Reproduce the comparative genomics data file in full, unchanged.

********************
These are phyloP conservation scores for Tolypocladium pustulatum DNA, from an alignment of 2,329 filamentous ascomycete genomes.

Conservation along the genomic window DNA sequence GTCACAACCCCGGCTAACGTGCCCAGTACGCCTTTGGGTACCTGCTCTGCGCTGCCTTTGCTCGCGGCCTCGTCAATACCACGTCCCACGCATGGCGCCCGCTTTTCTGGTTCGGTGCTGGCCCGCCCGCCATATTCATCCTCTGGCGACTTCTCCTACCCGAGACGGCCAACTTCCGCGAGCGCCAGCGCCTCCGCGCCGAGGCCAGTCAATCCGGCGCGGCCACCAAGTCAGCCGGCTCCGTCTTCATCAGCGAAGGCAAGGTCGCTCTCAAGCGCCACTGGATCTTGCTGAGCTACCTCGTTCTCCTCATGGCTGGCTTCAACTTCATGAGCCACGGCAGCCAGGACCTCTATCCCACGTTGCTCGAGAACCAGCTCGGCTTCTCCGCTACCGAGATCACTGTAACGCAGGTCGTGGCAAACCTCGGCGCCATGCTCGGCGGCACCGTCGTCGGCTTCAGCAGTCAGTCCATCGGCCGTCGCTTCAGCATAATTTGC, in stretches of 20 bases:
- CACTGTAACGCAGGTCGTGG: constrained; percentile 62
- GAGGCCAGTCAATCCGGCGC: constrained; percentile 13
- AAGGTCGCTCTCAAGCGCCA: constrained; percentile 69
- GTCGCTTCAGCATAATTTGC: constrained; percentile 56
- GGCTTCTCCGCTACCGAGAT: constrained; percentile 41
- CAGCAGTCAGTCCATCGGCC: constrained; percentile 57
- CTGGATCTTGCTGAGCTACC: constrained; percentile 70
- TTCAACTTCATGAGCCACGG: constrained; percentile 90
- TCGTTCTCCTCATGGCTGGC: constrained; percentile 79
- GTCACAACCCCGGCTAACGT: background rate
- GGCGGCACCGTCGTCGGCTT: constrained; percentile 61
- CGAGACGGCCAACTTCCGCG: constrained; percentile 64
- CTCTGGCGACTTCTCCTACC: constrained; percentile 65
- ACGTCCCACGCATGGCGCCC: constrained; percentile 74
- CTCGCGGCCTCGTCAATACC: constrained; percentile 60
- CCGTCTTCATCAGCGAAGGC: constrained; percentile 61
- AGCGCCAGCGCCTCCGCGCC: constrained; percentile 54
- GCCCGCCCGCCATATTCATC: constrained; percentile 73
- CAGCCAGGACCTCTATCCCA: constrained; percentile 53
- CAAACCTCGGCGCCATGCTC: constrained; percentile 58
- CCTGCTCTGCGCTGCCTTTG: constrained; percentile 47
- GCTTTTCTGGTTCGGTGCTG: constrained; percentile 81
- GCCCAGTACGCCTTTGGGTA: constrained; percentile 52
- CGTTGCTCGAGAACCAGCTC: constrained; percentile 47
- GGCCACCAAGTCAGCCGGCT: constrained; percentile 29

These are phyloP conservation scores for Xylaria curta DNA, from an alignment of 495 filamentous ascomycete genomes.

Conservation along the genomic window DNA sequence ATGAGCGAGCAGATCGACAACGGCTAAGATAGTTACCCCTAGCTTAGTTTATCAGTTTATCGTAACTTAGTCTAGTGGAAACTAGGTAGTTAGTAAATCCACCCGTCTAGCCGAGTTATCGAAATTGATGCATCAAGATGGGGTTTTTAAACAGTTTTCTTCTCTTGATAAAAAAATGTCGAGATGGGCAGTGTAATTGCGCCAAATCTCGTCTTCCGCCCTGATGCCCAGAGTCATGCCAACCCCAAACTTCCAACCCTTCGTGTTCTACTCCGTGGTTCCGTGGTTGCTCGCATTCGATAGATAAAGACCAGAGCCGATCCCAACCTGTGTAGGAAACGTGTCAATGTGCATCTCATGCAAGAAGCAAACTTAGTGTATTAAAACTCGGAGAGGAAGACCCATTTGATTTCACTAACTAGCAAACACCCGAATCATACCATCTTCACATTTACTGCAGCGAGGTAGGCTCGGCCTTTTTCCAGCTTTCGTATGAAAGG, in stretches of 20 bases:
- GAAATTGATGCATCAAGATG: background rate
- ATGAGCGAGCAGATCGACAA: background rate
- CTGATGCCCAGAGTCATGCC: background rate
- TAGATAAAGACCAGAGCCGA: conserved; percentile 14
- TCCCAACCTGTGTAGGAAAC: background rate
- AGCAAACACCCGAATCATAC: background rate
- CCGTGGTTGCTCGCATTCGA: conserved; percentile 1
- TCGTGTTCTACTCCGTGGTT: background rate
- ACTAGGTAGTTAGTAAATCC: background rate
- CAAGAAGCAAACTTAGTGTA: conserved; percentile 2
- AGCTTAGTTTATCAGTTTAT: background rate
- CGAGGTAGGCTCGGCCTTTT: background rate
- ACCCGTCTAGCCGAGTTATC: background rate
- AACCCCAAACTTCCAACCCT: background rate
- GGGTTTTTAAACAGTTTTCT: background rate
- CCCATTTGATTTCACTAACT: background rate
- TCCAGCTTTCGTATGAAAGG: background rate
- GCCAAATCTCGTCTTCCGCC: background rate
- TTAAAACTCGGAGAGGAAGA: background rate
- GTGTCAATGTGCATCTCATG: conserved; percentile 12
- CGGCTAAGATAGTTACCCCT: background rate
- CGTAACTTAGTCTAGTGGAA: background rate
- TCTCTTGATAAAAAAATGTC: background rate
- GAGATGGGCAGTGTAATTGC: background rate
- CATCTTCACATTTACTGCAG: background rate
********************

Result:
These are phyloP conservation scores for Tolypocladium pustulatum DNA, from an alignment of 2,329 filamentous ascomycete genomes.

Conservation along the genomic window DNA sequence GTCACAACCCCGGCTAACGTGCCCAGTACGCCTTTGGGTACCTGCTCTGCGCTGCCTTTGCTCGCGGCCTCGTCAATACCACGTCCCACGCATGGCGCCCGCTTTTCTGGTTCGGTGCTGGCCCGCCCGCCATATTCATCCTCTGGCGACTTCTCCTACCCGAGACGGCCAACTTCCGCGAGCGCCAGCGCCTCCGCGCCGAGGCCAGTCAATCCGGCGCGGCCACCAAGTCAGCCGGCTCCGTCTTCATCAGCGAAGGCAAGGTCGCTCTCAAGCGCCACTGGATCTTGCTGAGCTACCTCGTTCTCCTCATGGCTGGCTTCAACTTCATGAGCCACGGCAGCCAGGACCTCTATCCCACGTTGCTCGAGAACCAGCTCGGCTTCTCCGCTACCGAGATCACTGTAACGCAGGTCGTGGCAAACCTCGGCGCCATGCTCGGCGGCACCGTCGTCGGCTTCAGCAGTCAGTCCATCGGCCGTCGCTTCAGCATAATTTGC, in stretches of 20 bases:
- CACTGTAACGCAGGTCGTGG: constrained; percentile 62
- GAGGCCAGTCAATCCGGCGC: constrained; percentile 13
- AAGGTCGCTCTCAAGCGCCA: constrained; percentile 69
- GTCGCTTCAGCATAATTTGC: constrained; percentile 56
- GGCTTCTCCGCTACCGAGAT: constrained; percentile 41
- CAGCAGTCAGTCCATCGGCC: constrained; percentile 57
- CTGGATCTTGCTGAGCTACC: constrained; percentile 70
- TTCAACTTCATGAGCCACGG: constrained; percentile 90
- TCGTTCTCCTCATGGCTGGC: constrained; percentile 79
- GTCACAACCCCGGCTAACGT: background rate
- GGCGGCACCGTCGTCGGCTT: constrained; percentile 61
- CGAGACGGCCAACTTCCGCG: constrained; percentile 64
- CTCTGGCGACTTCTCCTACC: constrained; percentile 65
- ACGTCCCACGCATGGCGCCC: constrained; percentile 74
- CTCGCGGCCTCGTCAATACC: constrained; percentile 60
- CCGTCTTCATCAGCGAAGGC: constrained; percentile 61
- AGCGCCAGCGCCTCCGCGCC: constrained; percentile 54
- GCCCGCCCGCCATATTCATC: constrained; percentile 73
- CAGCCAGGACCTCTATCCCA: constrained; percentile 53
- CAAACCTCGGCGCCATGCTC: constrained; percentile 58
- CCTGCTCTGCGCTGCCTTTG: constrained; percentile 47
- GCTTTTCTGGTTCGGTGCTG: constrained; percentile 81
- GCCCAGTACGCCTTTGGGTA: constrained; percentile 52
- CGTTGCTCGAGAACCAGCTC: constrained; percentile 47
- GGCCACCAAGTCAGCCGGCT: constrained; percentile 29

These are phyloP conservation scores for Xylaria curta DNA, from an alignment of 495 filamentous ascomycete genomes.

Conservation along the genomic window DNA sequence ATGAGCGAGCAGATCGACAACGGCTAAGATAGTTACCCCTAGCTTAGTTTATCAGTTTATCGTAACTTAGTCTAGTGGAAACTAGGTAGTTAGTAAATCCACCCGTCTAGCCGAGTTATCGAAATTGATGCATCAAGATGGGGTTTTTAAACAGTTTTCTTCTCTTGATAAAAAAATGTCGAGATGGGCAGTGTAATTGCGCCAAATCTCGTCTTCCGCCCTGATGCCCAGAGTCATGCCAACCCCAAACTTCCAACCCTTCGTGTTCTACTCCGTGGTTCCGTGGTTGCTCGCATTCGATAGATAAAGACCAGAGCCGATCCCAACCTGTGTAGGAAACGTGTCAATGTGCATCTCATGCAAGAAGCAAACTTAGTGTATTAAAACTCGGAGAGGAAGACCCATTTGATTTCACTAACTAGCAAACACCCGAATCATACCATCTTCACATTTACTGCAGCGAGGTAGGCTCGGCCTTTTTCCAGCTTTCGTATGAAAGG, in stretches of 20 bases:
- GAAATTGATGCATCAAGATG: background rate
- ATGAGCGAGCAGATCGACAA: background rate
- CTGATGCCCAGAGTCATGCC: background rate
- TAGATAAAGACCAGAGCCGA: conserved; percentile 14
- TCCCAACCTGTGTAGGAAAC: background rate
- AGCAAACACCCGAATCATAC: background rate
- CCGTGGTTGCTCGCATTCGA: conserved; percentile 1
- TCGTGTTCTACTCCGTGGTT: background rate
- ACTAGGTAGTTAGTAAATCC: background rate
- CAAGAAGCAAACTTAGTGTA: conserved; percentile 2
- AGCTTAGTTTATCAGTTTAT: background rate
- CGAGGTAGGCTCGGCCTTTT: background rate
- ACCCGTCTAGCCGAGTTATC: background rate
- AACCCCAAACTTCCAACCCT: background rate
- GGGTTTTTAAACAGTTTTCT: background rate
- CCCATTTGATTTCACTAACT: background rate
- TCCAGCTTTCGTATGAAAGG: background rate
- GCCAAATCTCGTCTTCCGCC: background rate
- TTAAAACTCGGAGAGGAAGA: background rate
- GTGTCAATGTGCATCTCATG: conserved; percentile 12
- CGGCTAAGATAGTTACCCCT: background rate
- CGTAACTTAGTCTAGTGGAA: background rate
- TCTCTTGATAAAAAAATGTC: background rate
- GAGATGGGCAGTGTAATTGC: background rate
- CATCTTCACATTTACTGCAG: background rate